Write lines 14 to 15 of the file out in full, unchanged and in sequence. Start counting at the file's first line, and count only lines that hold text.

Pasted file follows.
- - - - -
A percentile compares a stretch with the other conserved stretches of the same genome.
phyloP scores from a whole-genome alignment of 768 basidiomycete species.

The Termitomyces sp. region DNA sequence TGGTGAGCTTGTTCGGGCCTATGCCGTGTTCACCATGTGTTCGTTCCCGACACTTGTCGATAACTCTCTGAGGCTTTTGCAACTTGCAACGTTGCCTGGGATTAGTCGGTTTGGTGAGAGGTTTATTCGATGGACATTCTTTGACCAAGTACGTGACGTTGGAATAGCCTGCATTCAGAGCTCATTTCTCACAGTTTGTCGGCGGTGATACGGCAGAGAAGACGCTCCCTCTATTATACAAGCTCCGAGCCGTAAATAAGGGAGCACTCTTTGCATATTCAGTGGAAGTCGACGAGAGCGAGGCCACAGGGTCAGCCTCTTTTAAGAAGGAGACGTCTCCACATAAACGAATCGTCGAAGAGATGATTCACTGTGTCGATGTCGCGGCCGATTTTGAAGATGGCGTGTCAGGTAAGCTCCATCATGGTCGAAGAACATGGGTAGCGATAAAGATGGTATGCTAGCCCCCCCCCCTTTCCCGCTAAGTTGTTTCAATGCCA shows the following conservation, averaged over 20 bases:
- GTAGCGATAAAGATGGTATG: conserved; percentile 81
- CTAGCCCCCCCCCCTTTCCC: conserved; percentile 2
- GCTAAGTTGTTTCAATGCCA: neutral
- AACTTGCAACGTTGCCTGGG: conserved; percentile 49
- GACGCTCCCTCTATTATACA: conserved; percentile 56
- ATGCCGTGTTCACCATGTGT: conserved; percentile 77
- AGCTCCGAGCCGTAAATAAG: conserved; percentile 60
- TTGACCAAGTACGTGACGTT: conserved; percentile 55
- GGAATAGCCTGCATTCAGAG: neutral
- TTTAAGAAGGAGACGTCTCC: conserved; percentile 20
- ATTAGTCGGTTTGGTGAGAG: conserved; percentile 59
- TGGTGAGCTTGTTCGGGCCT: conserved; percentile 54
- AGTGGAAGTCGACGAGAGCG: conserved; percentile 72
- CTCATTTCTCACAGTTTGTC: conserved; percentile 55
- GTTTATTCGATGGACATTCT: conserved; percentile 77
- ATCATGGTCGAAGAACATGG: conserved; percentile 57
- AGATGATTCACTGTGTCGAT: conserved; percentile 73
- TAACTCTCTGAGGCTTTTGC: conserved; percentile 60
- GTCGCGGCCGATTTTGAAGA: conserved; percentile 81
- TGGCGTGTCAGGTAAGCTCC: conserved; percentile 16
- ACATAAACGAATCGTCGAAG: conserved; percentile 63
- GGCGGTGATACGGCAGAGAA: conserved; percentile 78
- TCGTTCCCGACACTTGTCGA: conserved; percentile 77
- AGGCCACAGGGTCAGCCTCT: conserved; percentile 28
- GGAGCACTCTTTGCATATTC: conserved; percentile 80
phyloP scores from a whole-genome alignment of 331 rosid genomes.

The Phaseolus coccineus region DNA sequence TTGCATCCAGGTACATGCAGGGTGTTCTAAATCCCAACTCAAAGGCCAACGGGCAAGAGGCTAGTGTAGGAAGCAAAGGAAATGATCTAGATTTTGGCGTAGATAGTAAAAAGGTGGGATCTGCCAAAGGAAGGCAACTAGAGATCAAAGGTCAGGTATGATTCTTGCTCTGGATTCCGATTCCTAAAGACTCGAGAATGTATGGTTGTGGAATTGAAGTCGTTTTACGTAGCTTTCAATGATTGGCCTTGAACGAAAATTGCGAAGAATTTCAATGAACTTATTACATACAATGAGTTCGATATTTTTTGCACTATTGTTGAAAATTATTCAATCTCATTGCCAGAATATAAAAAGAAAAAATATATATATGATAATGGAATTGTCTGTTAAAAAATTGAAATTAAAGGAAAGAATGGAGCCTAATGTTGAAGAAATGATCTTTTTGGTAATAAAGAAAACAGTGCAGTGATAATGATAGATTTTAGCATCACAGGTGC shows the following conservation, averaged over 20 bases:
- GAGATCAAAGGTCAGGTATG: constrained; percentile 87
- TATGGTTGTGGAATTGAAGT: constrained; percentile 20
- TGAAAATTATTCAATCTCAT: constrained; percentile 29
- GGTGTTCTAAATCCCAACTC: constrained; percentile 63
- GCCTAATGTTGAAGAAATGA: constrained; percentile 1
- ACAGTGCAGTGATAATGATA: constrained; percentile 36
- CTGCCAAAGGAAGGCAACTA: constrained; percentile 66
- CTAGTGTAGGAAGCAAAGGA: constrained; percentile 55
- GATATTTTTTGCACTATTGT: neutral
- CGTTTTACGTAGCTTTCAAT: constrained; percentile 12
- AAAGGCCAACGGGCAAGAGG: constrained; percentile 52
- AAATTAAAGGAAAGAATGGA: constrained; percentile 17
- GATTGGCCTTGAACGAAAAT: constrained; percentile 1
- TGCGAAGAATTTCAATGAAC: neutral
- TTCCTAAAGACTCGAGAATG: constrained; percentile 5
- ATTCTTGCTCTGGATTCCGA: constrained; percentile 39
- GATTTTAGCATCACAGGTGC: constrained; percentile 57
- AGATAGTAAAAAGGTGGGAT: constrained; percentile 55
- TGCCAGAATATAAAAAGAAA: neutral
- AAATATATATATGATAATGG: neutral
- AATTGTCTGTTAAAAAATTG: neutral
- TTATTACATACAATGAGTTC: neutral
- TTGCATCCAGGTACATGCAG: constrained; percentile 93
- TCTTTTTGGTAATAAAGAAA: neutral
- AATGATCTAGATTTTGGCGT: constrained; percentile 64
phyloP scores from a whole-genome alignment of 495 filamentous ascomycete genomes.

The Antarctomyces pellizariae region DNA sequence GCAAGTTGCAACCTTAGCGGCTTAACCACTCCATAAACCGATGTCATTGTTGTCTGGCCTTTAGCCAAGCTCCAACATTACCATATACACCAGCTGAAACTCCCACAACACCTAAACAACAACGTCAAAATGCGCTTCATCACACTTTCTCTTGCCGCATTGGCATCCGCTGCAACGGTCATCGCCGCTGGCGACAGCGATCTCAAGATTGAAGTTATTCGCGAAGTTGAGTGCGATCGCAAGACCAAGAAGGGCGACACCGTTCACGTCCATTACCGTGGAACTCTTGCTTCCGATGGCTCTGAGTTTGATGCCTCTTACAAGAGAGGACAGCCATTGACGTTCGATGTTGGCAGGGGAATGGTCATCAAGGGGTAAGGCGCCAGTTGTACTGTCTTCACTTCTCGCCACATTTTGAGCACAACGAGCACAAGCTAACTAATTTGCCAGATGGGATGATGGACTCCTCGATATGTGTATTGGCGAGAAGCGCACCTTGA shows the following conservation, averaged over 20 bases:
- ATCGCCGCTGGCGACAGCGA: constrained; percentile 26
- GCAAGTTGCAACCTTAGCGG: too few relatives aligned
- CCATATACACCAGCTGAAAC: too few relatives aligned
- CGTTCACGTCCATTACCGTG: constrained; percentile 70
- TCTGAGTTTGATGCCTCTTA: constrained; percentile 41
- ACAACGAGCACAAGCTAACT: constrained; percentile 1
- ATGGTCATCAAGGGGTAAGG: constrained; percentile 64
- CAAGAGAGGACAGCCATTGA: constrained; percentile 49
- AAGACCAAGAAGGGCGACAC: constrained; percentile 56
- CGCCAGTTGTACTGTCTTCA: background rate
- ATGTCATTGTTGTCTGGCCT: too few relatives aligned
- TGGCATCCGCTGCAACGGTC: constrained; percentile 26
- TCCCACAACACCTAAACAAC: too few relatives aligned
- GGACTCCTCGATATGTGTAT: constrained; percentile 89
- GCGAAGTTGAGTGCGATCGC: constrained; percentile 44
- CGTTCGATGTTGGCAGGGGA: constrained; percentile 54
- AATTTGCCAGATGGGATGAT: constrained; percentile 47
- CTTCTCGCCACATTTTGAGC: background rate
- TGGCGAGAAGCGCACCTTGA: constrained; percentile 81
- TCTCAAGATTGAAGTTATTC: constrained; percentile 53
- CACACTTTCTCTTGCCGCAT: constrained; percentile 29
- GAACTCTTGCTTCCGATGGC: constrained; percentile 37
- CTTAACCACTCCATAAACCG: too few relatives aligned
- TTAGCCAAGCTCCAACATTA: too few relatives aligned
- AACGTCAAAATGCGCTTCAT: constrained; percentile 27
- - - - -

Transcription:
- ATTAGTCGGTTTGGTGAGAG: conserved; percentile 59
- TGGTGAGCTTGTTCGGGCCT: conserved; percentile 54